The communicative/conversational language acquisition & use (Part I) of the Zulu course is tied to rest of the GPA curriculum components, namely guest seminars, educational tours of cultural/historical sites, workshops, resource materials, and modules development. The course is designed around the 5Cs of the U. S. National Standards for Foreign Language Learning, namely, Communication, Cultures, Connections, Comparisons, and Communities to enable participants in their process of becoming lifelong learners to develop insight into the nature of the language and the culture of the Zulu people as well as the ability to use the Zulu language in appropriate contexts. The contents of this section are mainly drawn from authentic materials including stories, newspaper articles, poems, ads, and songs. Texts from various textbooks designed for second language learners are also used. At the completion of this course participants can discuss a variety of contemporary issues (cultural and religious practices, family life/relationships, political events, education, Zulu history etc.). Culture Education (Part II) of the Zulu course is tied to the language education section (Part I) as well as the rest of the GPA curriculum components, namely tours to cultural and historical sites, workshops and performances, lecture seminars, resource materials and module development.
Lecture seminars are held weekly, by expert faculty from partnering institutions in South Africa as well as community experts on a wide range of topics, including Zulu history, aspects of the Zulu culture, gender in the Zulu culture and impact on performing arts, language and education in South Africa, indigenous music of the Zulu people, role of performing arts in South African societies, impact of apartheid and democracy on education and performing arts programs, pre and post-apartheid migration and its impact on music, dance culture, and language in South Africa, and the history of music, role of music during apartheid, its impact on the psyche and behavior, etc.
Tours of Historical/Cultural Sites
Participants will visit historical and cultural sites in Gauteng, KwaZulu-Natal, and Western Cape Provinces. Examples of sites include Apartheid Museum, Freedom Park Museum, Phansi Museum (Zulu clothing museum), EShowe Museums (Christianity/Zulu wars/Zulu Baskets & Beads), Soweto Township/Nelson Mandela House Museum, Migrant Labor Museum, the Kirby Collection at the College of Music at the University of Cape Town, Robin Island, etc.
Hands-on Workshops and Performances
The hands-on workshop and performance attendance is designed to teach participants how to make Zulu cultural products such as beadwork and learning how to perform Zulu cultural practices such as Zulu dance and music.
Resource Materials Acquisition
Participants will visit bookstores, markets, and indigenous music instrument stores in all three provinces to acquire resource materials to be incorporated in the development of their U.S. curriculums.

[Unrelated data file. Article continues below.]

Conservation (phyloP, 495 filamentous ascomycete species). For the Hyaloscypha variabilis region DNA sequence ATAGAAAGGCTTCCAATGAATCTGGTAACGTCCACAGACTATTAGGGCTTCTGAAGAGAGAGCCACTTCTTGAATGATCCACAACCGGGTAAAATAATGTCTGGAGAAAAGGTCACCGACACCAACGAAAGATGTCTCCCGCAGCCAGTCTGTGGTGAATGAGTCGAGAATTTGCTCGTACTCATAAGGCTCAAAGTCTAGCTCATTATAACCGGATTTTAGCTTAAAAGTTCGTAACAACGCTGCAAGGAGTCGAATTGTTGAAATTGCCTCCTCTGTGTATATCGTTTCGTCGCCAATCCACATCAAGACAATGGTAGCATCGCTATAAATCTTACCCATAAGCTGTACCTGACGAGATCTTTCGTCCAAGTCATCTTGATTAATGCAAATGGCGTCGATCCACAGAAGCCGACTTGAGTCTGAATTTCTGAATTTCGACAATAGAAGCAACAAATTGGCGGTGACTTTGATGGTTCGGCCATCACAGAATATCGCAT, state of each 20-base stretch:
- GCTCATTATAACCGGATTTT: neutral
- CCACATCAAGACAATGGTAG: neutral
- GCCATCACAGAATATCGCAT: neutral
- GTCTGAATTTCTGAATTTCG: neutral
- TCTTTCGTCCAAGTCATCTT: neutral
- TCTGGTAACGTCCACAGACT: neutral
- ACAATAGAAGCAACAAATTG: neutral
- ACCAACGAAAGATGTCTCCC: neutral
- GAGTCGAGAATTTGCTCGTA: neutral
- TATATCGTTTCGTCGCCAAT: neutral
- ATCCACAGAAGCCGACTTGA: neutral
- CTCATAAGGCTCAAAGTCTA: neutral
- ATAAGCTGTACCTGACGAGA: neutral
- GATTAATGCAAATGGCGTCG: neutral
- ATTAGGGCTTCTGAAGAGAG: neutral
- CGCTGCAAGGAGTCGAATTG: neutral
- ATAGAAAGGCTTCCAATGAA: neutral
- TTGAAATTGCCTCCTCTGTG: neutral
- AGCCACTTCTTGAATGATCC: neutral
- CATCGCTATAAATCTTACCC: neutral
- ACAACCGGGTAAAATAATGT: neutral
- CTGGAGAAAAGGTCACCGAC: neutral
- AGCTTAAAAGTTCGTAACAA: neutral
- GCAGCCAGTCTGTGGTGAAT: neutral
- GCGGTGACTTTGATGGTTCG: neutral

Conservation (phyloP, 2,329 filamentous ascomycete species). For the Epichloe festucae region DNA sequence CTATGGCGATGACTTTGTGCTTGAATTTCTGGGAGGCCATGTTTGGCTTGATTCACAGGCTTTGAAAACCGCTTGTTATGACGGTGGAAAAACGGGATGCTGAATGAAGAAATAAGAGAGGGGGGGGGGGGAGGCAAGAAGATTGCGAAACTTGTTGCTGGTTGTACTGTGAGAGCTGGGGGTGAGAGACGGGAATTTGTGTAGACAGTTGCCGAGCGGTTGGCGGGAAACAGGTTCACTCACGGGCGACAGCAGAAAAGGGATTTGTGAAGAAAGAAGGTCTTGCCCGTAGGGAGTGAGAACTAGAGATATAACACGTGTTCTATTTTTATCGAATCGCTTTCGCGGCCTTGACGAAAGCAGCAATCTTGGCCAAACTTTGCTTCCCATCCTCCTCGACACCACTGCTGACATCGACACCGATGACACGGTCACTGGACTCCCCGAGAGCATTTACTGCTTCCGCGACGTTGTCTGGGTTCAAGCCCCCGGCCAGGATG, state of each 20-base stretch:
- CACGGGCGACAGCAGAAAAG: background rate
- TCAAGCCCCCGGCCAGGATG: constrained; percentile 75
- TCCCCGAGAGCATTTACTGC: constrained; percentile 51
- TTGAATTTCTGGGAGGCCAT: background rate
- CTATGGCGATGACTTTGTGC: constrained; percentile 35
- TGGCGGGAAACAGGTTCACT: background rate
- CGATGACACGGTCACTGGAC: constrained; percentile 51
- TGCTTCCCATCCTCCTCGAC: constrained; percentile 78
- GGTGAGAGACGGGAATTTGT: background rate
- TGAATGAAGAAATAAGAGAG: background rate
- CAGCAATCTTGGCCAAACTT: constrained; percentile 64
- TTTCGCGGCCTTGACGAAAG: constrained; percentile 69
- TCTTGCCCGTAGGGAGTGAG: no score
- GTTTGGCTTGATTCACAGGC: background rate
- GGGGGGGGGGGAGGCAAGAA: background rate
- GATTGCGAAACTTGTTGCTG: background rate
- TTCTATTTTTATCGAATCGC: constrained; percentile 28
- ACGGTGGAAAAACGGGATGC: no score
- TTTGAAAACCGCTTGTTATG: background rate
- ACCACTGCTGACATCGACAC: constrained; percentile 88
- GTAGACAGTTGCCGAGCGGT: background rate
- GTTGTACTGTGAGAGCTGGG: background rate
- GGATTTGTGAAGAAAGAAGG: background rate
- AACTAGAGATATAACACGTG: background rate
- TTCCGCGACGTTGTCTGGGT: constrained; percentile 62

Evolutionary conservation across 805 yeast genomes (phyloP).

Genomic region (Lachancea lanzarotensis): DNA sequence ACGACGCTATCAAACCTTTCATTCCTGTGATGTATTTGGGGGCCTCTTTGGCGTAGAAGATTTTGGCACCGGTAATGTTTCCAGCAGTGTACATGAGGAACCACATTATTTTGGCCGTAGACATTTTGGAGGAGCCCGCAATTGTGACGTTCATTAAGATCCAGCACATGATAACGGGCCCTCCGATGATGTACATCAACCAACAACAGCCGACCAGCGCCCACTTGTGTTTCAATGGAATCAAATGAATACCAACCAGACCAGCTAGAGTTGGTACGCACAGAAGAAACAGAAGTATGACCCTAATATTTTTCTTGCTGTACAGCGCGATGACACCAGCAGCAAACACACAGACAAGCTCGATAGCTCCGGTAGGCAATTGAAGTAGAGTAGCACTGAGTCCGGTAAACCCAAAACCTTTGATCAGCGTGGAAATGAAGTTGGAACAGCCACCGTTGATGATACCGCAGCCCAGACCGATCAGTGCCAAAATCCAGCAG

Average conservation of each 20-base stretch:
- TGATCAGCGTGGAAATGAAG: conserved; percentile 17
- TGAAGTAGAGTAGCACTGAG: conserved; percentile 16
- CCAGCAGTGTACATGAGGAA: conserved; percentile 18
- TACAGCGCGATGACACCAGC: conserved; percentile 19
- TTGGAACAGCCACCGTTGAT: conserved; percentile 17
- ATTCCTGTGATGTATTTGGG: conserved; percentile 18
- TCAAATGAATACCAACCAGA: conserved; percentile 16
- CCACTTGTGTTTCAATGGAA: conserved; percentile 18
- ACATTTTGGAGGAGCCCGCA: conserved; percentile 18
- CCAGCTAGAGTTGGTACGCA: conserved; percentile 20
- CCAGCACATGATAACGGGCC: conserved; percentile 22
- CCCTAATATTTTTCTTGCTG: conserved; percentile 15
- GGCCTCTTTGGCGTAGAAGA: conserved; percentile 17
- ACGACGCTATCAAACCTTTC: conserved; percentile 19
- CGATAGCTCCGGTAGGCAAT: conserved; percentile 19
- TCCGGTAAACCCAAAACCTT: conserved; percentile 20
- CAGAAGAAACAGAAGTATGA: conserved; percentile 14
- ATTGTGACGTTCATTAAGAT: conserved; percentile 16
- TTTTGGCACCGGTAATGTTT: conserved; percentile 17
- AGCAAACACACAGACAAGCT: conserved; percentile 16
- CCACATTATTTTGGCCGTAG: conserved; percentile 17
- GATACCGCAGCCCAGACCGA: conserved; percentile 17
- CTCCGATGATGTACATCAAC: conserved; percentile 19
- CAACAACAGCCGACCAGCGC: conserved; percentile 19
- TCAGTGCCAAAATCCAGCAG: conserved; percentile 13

Curriculum Development and dissemination
Participants will utilize the final week of the project to work on their modules, these modules will be incorporated into their curriculums. Once the modules have been finalized, reviewed, and approved by the participants they will be made available electronically to the entire community of educators and administrators in the United States, and participants will disseminate the modules at relevant conferences and workshops in the United States.
The program is funded by U.S. Dept. of Education to provide intensive instruction in the Zulu language and culture. During the project participants will have time to make contacts with South African academics and administrators to discuss research affiliation and similar matters related to their future academic/research plans. But participants will not have time to pursue personal projects related to their own educational programs.
Participant Eligibility: All participants must be U.S. citizens, nationals, or permanent residents and studying full-time or employed. They should be teaching, studying, or administering in the fields of humanities, social sciences, foreign languages, and/or area studies. The group may include:
- Secondary school teachers;
- Faculty members at higher education institutions;
- Administrators at state departments of education, higher education institutions or school districts who are responsible for planning, conducting, or supervising programs at school systems at all levels; and
- Graduate students, or juniors/seniors in higher education institutions, who are prospective teachers in modern foreign languages or area studies.
The Fulbright-Hays SHORT-TERM CURRICULUM DEVELOPMENT GPA grant covers the following expenses:
- International travel to and from Durban, South Africa from New York City, or any other designated U.S. departure airport.
- Accommodation and food for the duration for the program.
- Program-related transportation in South Africa.
- Entrance fees to museums and performance shows.
- Educational materials distributed during the program.
The grant does not cover:
- Participant Program Fee of $600 to cover administrative expenses in the United States
- Local travel from the participants’ homes to New York City, John F. Kennedy Airport or any other designated U.S. departure airport and return after the program. (Participants are advised to seek funding support from their institutions, academic departments, etc. for Program Fee and local travel).
- Mandatory health insurance for the summer abroad in South Africa.
- Passport and visa fees.
- Inoculations and other health-care expenses related to travel.
- Travel done on the student’s own time and initiative in Southern Africa.
- Personal shopping and gifts.